The World Bank and the African Development Bank have also suspended development aid.
The moves comes amid a growing backlash on Friday against the soldiers with African security chiefs calling an emergency meeting and countries elsewhere strongly condemning the military junta and demanding a return to civilian rule.
President Amadou Toumani Touré fled his official residence on Thursday as rebel soldiers seized key buildings in the capital in the country's first coup in 21 years. He is said to be in a safe location.
Touré had just over a month left in power before a scheduled election on 29 April.
The soldiers, calling themselves the National Committee for the Establishment of Democracy, say they acted because of the government’s inability to stop a Tuareg-led rebellion in the north of the country.
Junta spokesman Lieutenant Konaré went on public television late Thursday and said a national curfew would be put in place and the coup leaders have ordered all civil servants back to work on Tuesday.
The capital, Bamako, was the scene of widespread looting overnight on Thursday, but the coup leaders on Friday had gathered the pillaged furniture and goods together and told people to come and collect what belonged to them.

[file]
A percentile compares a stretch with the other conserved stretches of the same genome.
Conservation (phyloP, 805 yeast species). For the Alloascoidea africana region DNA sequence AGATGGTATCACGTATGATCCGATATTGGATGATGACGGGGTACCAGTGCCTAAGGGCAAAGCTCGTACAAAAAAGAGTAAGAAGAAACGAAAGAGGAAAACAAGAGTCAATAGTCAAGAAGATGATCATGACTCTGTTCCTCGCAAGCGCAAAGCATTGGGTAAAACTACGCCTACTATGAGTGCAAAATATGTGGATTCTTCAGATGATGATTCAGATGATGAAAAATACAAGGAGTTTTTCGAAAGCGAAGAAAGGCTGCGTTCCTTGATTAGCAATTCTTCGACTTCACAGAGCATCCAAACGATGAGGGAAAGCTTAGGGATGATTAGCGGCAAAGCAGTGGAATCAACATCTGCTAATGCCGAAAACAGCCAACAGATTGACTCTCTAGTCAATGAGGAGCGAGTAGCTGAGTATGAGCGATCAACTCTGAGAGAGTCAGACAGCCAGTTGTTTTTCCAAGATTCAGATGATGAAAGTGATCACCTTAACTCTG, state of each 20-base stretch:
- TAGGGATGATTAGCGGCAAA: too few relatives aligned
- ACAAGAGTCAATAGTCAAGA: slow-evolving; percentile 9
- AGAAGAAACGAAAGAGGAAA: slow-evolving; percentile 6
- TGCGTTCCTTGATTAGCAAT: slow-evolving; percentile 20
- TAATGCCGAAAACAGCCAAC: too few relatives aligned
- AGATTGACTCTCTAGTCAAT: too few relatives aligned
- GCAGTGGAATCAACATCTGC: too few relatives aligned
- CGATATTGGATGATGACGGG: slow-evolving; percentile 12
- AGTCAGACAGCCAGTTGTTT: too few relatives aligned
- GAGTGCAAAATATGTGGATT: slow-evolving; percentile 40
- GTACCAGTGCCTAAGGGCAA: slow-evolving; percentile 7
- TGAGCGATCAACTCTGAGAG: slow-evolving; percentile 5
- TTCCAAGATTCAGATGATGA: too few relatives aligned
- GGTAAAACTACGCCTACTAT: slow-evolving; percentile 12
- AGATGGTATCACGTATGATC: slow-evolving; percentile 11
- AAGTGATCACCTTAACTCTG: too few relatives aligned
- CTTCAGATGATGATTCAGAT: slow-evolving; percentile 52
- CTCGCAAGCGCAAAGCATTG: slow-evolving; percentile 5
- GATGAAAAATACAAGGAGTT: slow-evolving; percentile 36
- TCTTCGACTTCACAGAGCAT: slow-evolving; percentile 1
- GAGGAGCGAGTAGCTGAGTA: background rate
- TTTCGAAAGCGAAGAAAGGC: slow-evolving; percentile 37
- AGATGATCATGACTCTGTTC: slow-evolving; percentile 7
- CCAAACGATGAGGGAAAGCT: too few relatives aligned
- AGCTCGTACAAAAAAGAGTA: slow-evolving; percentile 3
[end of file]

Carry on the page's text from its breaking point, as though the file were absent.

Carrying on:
The strength of the new junta’s grip on power is unclear. RFI sources say several high-ranking officers were asked to join the movement, but none have so far agreed. There are also claims that some political parties will be hostile to coup.
Only Oumar Mariko of the Sadi Party has said he is willing to work with the junta.
Mali is usually seen as politically stable, but unrest in the north, where Tuareg tribes have long felt ignored by a southern government and where Al-Qaeda has also taken root, has created a major security problem.
The demise of Libya's Moamer Kadhafi compounded the situation: hundreds of battle-hardened heavily armed Tuareg who had fought for him returned to Mali ready to take up a decades-long struggle for independence.